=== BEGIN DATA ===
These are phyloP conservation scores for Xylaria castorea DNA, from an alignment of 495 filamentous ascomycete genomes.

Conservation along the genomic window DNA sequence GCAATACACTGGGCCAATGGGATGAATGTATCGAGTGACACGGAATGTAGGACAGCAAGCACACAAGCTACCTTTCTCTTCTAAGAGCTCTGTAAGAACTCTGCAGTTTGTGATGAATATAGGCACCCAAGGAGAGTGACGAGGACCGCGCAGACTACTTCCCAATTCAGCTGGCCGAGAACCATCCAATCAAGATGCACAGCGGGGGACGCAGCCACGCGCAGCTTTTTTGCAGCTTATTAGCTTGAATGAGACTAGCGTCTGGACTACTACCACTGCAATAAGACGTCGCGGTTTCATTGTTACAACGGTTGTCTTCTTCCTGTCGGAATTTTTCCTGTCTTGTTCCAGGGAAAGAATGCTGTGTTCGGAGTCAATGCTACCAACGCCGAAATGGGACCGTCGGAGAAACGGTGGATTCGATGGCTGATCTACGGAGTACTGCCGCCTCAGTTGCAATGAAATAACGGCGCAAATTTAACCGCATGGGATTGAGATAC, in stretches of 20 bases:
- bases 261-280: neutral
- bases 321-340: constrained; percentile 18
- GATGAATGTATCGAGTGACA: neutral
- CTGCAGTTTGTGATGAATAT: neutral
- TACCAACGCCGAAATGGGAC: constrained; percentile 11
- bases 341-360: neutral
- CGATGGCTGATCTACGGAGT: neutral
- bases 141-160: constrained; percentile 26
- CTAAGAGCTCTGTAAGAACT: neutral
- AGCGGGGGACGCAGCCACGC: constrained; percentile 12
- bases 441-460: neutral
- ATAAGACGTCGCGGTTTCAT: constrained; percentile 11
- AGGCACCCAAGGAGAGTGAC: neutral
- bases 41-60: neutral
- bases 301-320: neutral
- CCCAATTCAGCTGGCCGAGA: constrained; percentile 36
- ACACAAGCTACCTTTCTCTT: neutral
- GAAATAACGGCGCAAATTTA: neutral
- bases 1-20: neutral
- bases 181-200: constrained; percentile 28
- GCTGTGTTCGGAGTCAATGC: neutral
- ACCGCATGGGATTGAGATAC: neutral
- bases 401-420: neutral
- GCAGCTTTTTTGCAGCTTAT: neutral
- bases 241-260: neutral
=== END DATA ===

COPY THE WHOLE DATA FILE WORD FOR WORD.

These are phyloP conservation scores for Xylaria castorea DNA, from an alignment of 495 filamentous ascomycete genomes.

Conservation along the genomic window DNA sequence GCAATACACTGGGCCAATGGGATGAATGTATCGAGTGACACGGAATGTAGGACAGCAAGCACACAAGCTACCTTTCTCTTCTAAGAGCTCTGTAAGAACTCTGCAGTTTGTGATGAATATAGGCACCCAAGGAGAGTGACGAGGACCGCGCAGACTACTTCCCAATTCAGCTGGCCGAGAACCATCCAATCAAGATGCACAGCGGGGGACGCAGCCACGCGCAGCTTTTTTGCAGCTTATTAGCTTGAATGAGACTAGCGTCTGGACTACTACCACTGCAATAAGACGTCGCGGTTTCATTGTTACAACGGTTGTCTTCTTCCTGTCGGAATTTTTCCTGTCTTGTTCCAGGGAAAGAATGCTGTGTTCGGAGTCAATGCTACCAACGCCGAAATGGGACCGTCGGAGAAACGGTGGATTCGATGGCTGATCTACGGAGTACTGCCGCCTCAGTTGCAATGAAATAACGGCGCAAATTTAACCGCATGGGATTGAGATAC, in stretches of 20 bases:
- bases 261-280: neutral
- bases 321-340: constrained; percentile 18
- GATGAATGTATCGAGTGACA: neutral
- CTGCAGTTTGTGATGAATAT: neutral
- TACCAACGCCGAAATGGGAC: constrained; percentile 11
- bases 341-360: neutral
- CGATGGCTGATCTACGGAGT: neutral
- bases 141-160: constrained; percentile 26
- CTAAGAGCTCTGTAAGAACT: neutral
- AGCGGGGGACGCAGCCACGC: constrained; percentile 12
- bases 441-460: neutral
- ATAAGACGTCGCGGTTTCAT: constrained; percentile 11
- AGGCACCCAAGGAGAGTGAC: neutral
- bases 41-60: neutral
- bases 301-320: neutral
- CCCAATTCAGCTGGCCGAGA: constrained; percentile 36
- ACACAAGCTACCTTTCTCTT: neutral
- GAAATAACGGCGCAAATTTA: neutral
- bases 1-20: neutral
- bases 181-200: constrained; percentile 28
- GCTGTGTTCGGAGTCAATGC: neutral
- ACCGCATGGGATTGAGATAC: neutral
- bases 401-420: neutral
- GCAGCTTTTTTGCAGCTTAT: neutral
- bases 241-260: neutral